With so much attention being focused on energy efficiency and renewable energy solutions in South Africa, an often overlooked financial savings opportunity comes from the changing of your electricity tariffs. This applies specifically to the commercial sector and not the residential, where there is little scope for adjustment.

Commercial retail, hospitality and office properties; manufacturing and industrial facilities are often subject to complicated and hard-to-decipher energy bills.

In South Africa, one is either billed directly by Eskom, by your local municipality or by your landlord. More often than not, the municipal tariffs are more expensive. A multitude of tariff structures exist in South Africa and although they may be formulated similarly, their costs per kWh or kVA can differ greatly. They also change every year!

Understanding the differences between the tariff options available to you, and also understanding what your rights (and risks) are when looking to change to an alternate tariff structure can be daunting. It’s not enough to know how much electricity you consume: you also need to understand when this consumption occurs and to what extent.

Commercial facilities often get an additional charge for the maximum demand of power they consume each month (kVA’s). These demand charges are designed to compensate the utility (Eskom) for the peak generating capacity that it must provide when large motors, air conditioners, and other commercial processes are started up as well as the network infrastructure needed.

For example, a commercial facility may pay a demand charge per kVA based on the peak usage in any given 30-minute period during a month. So if the facility had several large industrial processes start while their air conditioning and lighting was also operating, they could experience a demand peak or spike, and would be billed a demand charge for that month along with the kWh energy charges. This additional charge can amount to a substantial sum.

Deciding on what tariff alternatives are feasible, you need to understand the facility’s operational behaviour, trends, and typical consumption over a standard 12-month period. Many tariffs also increase over the winter period due to increased demand.
Below is an example of a simple tariff analysis that has been undertaken highlighting just the Rand savings prior to any energy efficiency implementations. This was undertaken at a commercial office space.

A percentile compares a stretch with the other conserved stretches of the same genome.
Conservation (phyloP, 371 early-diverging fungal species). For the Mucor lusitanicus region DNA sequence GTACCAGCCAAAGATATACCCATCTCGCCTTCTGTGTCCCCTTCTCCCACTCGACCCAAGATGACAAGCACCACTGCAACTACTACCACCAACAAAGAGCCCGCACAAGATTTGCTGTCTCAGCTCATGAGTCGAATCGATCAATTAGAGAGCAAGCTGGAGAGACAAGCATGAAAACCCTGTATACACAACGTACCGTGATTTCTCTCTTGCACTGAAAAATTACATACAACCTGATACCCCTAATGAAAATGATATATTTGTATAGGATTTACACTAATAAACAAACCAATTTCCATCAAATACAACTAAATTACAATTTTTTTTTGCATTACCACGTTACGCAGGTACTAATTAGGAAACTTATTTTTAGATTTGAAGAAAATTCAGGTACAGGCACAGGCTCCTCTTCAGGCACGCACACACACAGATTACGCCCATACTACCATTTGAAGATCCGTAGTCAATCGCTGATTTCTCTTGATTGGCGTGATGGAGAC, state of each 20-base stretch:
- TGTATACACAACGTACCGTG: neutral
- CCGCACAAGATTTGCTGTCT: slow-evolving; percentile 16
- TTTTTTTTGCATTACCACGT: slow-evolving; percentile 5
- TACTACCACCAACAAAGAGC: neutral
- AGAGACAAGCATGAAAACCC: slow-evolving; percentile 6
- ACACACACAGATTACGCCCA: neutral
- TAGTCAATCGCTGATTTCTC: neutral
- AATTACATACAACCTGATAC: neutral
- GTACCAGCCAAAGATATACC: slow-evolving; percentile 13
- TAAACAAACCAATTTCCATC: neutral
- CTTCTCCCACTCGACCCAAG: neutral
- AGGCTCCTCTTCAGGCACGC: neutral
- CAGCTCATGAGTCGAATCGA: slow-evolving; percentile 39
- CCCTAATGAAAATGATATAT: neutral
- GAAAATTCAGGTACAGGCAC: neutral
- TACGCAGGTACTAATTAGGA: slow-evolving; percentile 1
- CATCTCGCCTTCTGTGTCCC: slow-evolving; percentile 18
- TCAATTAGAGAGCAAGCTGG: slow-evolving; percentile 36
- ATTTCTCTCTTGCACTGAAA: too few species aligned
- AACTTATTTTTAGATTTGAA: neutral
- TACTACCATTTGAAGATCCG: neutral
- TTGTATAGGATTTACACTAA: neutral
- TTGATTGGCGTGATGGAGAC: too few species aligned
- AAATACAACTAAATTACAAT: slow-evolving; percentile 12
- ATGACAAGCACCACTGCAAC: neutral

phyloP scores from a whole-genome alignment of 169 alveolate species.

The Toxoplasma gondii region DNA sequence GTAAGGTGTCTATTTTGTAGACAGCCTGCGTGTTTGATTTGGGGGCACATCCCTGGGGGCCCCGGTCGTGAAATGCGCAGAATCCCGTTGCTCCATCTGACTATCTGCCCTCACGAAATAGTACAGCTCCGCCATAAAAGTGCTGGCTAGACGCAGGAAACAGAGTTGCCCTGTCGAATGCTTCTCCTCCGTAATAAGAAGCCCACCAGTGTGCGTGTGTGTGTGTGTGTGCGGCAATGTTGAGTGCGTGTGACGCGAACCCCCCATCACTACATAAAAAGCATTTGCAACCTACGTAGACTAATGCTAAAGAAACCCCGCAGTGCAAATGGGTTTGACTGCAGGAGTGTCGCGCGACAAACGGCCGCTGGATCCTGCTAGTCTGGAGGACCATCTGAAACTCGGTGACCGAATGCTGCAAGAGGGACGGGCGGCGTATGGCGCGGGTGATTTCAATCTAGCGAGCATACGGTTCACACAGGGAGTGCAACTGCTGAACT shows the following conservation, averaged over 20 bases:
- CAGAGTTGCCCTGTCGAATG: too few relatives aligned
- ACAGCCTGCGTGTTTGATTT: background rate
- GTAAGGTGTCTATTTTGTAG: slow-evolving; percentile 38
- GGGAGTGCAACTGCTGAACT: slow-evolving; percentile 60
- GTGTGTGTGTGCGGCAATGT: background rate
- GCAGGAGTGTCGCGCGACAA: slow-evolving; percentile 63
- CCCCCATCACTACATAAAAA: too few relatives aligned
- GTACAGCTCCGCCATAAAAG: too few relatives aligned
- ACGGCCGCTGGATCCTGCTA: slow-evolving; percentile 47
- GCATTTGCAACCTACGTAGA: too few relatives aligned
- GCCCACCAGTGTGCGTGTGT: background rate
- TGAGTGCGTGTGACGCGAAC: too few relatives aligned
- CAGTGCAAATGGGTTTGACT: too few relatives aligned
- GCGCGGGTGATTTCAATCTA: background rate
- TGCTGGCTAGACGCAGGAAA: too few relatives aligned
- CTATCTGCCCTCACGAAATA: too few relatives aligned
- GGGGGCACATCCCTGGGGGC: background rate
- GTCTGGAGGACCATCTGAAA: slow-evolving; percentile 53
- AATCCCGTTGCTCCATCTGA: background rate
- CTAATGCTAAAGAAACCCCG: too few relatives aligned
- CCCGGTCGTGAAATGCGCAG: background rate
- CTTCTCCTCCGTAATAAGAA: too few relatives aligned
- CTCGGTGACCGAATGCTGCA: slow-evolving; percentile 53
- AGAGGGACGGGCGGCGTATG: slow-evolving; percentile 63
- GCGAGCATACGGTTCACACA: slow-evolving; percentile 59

Annual kWh consumption

1 073 530 kWh’s

Current Tariff (Business & General tariff)

Amount

Annual Energy Cost

R1 224 683

Annual Service Cost

R1 796

Annual Electricity Cost

R1 226 479

Proposed Tariff (Time of Use tariff)

Amount

Annual Energy Cost

R551 110

Annual Network Access Charge

R83 080

Annual Demand Charge

R210 602

Annual Service Fee Charge

R25 900

Annual Electricity Cost

R870 692

Saved Annually

R355 787

As per the indicative financial figures represented in the tables above, the time-of-use tariff works out to be approximately R 355 700 cheaper per annum when compared to the current energy tariff.

Another important issue to consider is if you are being under-billed by your municipality. Although this may not be a directly tariff related issue, ensuring that you are being billed on your real consumption is important. Imagine changing to a ‘cheaper’ tariff and for the municipality to subsequently demand unpaid electricity bills for the last 3 years, and then on top of that, as a result of the now correctly calculated consumption, the tariff you changed to is no longer optimal due the increase in consumption on your bill!
Taking all of the factors into consideration and modelling various tariff options over a 12-month period needs to be undertaken by a professional. You want to make sure you choose the right option and not end up paying more.

Given the constant changes to tariffs across the country every year, a tariff analysis is typically undertaken by building an Excel spreadsheet modelling the alternative tariffs available alongside operational consumption to find the most optimal tariff. Terra Firma Solution’s Energy Monitoring and Management Software solution, COPPER, does this automatically. Every year as the tariffs are updated, the team upload all the new tariffs and the analysis can now be automated. As mentioned earlier, the operational behaviour is also critically important, so having a permanent energy meter installed at the incoming feed of the facility is required along with the last 12 months of electricity billing to ascertain a full year’s operational behaviour.

If you think you are being overbilled (or even under billed) you will want to find out sooner rather than later. Call or email us to get a quote for installing COPPER at your facility and getting a tariff analysis done.